- Mall aboard: Future requires evolution at West Park Mall (3/24/17)20
- Legal discrimination complaint, ethics complaint filed in Scott City government (3/22/17)13
- Business notebook: Cape native goes from farm to mobile-food operation (3/20/17)1
- Former Scott City administrator: 'I was forced to resign' (3/21/17)6
- Former Southeast softball coach sues Board of Regents; seeks damages and her job back (3/23/17)14
- Triplett manslaughter case set for July 2018 (3/21/17)2
- Two people found dead in Advance house fire (3/21/17)
- Two local lawmakers back charter school bill; Perryville lawmaker objects to measure (3/19/17)24
- Two Cape men charged with second-degree murder of Grandi (3/21/17)2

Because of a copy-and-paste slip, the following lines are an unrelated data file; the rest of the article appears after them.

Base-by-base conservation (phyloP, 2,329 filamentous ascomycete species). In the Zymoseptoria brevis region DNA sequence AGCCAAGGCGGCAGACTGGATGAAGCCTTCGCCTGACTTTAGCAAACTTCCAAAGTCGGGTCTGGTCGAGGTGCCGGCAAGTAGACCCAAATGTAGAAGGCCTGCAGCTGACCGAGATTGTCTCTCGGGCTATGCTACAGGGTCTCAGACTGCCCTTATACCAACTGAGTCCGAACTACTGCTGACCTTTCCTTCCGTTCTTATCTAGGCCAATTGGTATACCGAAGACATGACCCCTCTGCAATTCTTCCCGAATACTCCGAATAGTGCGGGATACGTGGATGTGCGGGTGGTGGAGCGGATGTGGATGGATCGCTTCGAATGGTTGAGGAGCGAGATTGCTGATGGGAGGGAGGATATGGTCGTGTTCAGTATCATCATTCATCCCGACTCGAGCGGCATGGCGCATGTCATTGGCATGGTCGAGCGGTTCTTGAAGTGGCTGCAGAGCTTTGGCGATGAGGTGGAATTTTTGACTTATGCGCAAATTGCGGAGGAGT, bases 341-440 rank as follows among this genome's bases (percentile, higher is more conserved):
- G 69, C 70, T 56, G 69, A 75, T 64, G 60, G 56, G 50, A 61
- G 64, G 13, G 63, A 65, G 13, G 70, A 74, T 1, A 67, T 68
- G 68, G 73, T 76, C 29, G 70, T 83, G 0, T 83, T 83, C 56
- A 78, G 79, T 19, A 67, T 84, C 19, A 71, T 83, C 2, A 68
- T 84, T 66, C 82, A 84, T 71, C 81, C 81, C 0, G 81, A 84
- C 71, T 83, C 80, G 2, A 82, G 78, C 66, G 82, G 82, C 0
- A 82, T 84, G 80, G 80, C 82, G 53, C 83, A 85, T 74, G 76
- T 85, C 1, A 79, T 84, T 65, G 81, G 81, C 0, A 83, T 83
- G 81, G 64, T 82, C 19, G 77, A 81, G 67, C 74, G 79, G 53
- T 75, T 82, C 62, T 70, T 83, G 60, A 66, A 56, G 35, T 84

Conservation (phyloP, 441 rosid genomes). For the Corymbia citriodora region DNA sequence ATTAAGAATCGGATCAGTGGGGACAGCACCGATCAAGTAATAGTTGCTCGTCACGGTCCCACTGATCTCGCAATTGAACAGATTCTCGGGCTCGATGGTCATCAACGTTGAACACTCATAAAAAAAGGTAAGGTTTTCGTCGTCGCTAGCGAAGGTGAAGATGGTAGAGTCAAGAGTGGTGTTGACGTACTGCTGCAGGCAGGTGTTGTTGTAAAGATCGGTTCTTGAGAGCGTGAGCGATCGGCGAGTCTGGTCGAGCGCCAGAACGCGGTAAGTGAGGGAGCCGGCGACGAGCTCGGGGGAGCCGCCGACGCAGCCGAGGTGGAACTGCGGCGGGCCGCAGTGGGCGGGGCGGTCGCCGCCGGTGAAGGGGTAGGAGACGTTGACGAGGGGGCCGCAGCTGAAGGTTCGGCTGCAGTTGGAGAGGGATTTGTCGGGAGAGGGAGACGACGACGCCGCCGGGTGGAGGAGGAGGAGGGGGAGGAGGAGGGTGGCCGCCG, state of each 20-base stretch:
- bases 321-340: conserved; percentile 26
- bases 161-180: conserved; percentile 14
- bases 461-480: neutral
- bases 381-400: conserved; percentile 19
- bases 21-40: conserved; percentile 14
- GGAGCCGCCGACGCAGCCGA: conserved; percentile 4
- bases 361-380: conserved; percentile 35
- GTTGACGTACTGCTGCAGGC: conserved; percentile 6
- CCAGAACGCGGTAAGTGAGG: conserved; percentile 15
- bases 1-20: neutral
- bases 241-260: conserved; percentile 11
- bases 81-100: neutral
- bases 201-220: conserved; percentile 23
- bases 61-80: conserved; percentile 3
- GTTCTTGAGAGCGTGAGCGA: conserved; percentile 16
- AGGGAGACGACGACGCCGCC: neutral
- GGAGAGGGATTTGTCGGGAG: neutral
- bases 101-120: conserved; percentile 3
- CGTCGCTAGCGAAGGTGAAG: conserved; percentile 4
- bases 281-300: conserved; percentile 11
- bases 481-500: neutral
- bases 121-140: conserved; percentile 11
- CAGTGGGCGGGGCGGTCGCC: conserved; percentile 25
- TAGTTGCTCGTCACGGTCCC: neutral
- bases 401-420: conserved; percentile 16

- Lawmakers put prevailing wage in crosshairs; laborers object (2/12/17)10
30-year-old ban ends at Capitol
WASHINGTON -- A federal court upheld the right to free speech by striking down a 30-year-old ban on demonstrations on the sidewalk by the east steps of the Capitol.
A three-judge panel of the U.S. Court of Appeals ruled Friday that maintaining a forum for public expression outweighed security concerns.
The decision was a victory for Robert Lederman, an artist, who stood in the no-demonstration zone in 1997 and held a sign that said, "Stop Arresting Artists." Capitol Police officers, ignoring the sign, arrested him. Lederman challenged the constitutionality of the ban.
The appeals court panel rejected the argument that demonstrators pose a greater security risk than pedestrians, who come and go anonymously, travel in groups, carry bags and boxes and linger as long as they please.
"If people entering and leaving the Capitol can avoid running headlong into tourists, joggers, dogs and strollers -- which the government apparently concedes -- then we assume they are also capable of circumnavigating the occasional protester," the court said.